Similarly, the study finds that Democratic governors targeted additional money to colleges and universities that serve more students of color.

So did this this distribution of spending lead to higher achievement or smaller test score gaps? Apparently not, according to the researchers’ analysis of the federal NAEP test.

“We find no evidence that a Democratic governor leads to higher NAEP scores during her term,” Hill and Jones write. “Moreover, despite the large shift in funds to school districts with a large share of minority students, we do not observe a shrinkage of the black-white score gap.”

It’s not clear why that’s the case — and perhaps surprising in light of recent research showing that students benefit when more money is spent on schools.

It could be that other policy changes by governors swamp school spending effects, that gains from school spending take several years to manifest on NAEP, or that spending went to areas that might be beneficial but don’t show up in test scores. It’s also possible that the increase in spending was simply not an effective way to improve schools.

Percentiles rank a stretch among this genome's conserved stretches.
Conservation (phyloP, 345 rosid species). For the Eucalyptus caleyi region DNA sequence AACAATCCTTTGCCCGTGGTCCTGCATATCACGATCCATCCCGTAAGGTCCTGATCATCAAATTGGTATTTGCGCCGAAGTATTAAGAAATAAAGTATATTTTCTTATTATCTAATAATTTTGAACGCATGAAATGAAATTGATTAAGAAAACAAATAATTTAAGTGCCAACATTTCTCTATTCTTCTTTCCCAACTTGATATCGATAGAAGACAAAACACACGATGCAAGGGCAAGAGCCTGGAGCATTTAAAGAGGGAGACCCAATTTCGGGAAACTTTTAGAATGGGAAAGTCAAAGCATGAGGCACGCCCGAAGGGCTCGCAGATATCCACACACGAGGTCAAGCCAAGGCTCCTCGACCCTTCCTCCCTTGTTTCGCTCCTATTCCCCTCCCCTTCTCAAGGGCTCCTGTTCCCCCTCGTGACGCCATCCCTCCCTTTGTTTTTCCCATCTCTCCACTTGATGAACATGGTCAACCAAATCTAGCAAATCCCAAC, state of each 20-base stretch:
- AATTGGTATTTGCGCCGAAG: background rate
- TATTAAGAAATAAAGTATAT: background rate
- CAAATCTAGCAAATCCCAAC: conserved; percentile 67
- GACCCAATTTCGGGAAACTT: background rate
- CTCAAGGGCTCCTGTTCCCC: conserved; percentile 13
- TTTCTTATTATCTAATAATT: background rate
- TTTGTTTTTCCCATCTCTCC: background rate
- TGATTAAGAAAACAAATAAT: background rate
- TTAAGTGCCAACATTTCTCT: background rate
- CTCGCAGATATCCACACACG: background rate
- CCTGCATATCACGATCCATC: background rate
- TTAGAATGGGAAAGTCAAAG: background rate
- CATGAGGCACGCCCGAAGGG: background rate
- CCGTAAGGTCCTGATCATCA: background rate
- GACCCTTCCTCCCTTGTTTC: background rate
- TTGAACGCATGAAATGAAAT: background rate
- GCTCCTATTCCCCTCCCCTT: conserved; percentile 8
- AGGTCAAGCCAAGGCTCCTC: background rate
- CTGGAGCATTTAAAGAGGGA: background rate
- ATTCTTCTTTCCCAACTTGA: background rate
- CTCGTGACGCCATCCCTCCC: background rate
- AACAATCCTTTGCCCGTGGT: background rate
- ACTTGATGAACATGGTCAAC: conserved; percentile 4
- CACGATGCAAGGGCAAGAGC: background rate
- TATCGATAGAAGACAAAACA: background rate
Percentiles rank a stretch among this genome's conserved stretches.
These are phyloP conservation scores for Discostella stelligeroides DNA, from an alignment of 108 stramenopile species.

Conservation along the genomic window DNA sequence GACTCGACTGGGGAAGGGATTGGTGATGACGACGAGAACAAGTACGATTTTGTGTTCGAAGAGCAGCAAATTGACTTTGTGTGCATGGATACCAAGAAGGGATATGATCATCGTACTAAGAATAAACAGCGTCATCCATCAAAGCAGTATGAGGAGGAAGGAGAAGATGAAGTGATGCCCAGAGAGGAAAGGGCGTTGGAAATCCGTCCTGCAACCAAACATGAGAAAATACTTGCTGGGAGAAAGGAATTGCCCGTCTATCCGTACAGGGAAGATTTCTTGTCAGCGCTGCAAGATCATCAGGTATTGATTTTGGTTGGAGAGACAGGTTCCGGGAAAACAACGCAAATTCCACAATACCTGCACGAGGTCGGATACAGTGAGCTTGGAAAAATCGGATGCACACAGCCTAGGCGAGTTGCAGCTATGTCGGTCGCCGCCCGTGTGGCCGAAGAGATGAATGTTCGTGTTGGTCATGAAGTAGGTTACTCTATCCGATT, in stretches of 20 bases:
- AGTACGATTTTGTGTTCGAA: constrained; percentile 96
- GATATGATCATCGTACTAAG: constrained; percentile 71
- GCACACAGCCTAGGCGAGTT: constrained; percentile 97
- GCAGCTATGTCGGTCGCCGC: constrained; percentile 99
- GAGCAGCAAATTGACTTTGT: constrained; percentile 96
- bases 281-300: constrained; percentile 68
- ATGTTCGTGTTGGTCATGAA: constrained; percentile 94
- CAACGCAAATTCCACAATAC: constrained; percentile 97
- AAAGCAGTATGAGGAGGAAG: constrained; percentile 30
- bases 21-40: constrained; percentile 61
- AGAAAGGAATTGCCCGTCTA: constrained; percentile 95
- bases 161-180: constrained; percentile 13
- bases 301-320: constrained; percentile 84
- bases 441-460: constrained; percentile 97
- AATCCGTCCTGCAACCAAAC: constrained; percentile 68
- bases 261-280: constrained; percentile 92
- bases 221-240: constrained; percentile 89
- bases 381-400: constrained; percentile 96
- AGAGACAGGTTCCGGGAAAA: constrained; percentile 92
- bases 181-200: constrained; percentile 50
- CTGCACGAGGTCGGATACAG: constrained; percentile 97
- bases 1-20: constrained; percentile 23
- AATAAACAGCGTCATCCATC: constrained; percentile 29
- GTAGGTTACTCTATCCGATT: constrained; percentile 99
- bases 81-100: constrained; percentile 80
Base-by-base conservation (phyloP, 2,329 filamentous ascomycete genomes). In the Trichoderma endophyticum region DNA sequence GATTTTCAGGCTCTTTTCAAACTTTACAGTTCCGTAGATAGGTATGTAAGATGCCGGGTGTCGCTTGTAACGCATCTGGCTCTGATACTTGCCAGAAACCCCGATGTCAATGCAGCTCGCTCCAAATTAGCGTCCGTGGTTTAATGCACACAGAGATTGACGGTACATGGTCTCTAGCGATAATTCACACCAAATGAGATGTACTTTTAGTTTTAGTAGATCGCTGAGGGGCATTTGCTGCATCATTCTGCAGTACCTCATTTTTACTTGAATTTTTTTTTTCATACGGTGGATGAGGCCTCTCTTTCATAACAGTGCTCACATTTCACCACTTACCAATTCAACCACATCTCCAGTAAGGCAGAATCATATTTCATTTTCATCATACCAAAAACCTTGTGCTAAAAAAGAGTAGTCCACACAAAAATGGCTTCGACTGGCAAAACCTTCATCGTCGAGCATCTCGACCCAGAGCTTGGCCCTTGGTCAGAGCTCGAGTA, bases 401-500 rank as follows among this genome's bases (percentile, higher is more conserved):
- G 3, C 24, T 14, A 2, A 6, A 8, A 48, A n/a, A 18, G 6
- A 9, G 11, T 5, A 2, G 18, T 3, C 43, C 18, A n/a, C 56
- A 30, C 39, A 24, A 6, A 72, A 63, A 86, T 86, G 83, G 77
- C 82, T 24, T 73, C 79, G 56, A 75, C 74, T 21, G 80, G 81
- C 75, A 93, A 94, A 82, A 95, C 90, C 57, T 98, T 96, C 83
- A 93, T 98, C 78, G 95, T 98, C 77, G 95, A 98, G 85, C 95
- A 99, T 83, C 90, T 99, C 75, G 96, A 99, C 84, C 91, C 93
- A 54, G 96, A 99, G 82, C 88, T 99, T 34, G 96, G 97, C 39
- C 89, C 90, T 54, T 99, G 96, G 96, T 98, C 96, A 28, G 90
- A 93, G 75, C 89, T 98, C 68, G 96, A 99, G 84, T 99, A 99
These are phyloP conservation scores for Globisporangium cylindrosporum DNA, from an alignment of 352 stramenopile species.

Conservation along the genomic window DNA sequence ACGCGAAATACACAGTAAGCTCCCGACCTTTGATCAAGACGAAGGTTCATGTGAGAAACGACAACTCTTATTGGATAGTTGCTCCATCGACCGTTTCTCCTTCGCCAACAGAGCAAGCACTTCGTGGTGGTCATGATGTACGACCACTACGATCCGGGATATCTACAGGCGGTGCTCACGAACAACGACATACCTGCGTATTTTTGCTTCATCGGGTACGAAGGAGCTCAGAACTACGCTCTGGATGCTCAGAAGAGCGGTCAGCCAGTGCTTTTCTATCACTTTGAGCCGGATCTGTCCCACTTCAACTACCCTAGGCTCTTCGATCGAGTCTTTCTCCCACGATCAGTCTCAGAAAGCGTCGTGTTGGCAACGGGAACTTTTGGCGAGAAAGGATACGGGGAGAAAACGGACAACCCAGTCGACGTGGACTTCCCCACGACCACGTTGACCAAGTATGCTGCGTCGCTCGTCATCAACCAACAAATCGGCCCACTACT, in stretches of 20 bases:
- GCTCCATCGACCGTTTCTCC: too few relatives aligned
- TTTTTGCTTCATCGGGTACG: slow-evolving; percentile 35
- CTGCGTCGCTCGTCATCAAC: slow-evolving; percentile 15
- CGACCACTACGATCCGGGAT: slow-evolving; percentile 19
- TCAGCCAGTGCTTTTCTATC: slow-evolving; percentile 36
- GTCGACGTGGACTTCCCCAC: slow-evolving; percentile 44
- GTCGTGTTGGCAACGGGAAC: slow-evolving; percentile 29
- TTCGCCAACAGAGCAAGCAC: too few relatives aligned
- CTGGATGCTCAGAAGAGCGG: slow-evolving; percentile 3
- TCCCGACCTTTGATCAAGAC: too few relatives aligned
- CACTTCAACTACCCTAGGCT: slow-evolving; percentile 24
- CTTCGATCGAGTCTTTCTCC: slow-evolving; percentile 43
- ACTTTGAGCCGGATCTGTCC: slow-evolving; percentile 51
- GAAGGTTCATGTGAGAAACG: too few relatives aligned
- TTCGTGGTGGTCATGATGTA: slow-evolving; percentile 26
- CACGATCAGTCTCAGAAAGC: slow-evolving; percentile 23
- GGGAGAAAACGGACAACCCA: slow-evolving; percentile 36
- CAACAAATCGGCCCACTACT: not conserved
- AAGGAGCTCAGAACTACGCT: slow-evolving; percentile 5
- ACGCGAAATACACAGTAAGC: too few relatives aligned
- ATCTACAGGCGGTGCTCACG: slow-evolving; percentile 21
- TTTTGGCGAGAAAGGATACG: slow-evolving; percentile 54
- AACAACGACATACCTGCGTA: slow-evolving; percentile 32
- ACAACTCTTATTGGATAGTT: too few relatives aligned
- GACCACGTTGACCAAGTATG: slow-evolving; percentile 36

The paper also examines why governors from different parties distribute money differently — is it based on politics or policy? It looks to be more the latter. Democrats were not any more likely to send money to districts with higher share of Democratic voters or electorally competitive districts.

But in other respects governors do seem to be affected by politics. “Lame duck” Democrats — those in their final years in office who could not run for re-election — seemed to lead to a greater increase in overall spending.

K-12 education spending “increases when a Democratic governor is elected, and this increase is substantially larger during ‘lame duck’ terms,” the study says. “It seems as if governors are constrained by political considerations when increasing spending on elementary and secondary education; although it increases, their preferences might be for even larger increases.”

School Finance

Teacher raises would survive $211 million cut from Indianapolis Public Schools funding request

PHOTO: Scott Elliott

Indianapolis’ largest school district cut about $211 million Tuesday from its request for extra funding, in a bid to win public support for the proposal.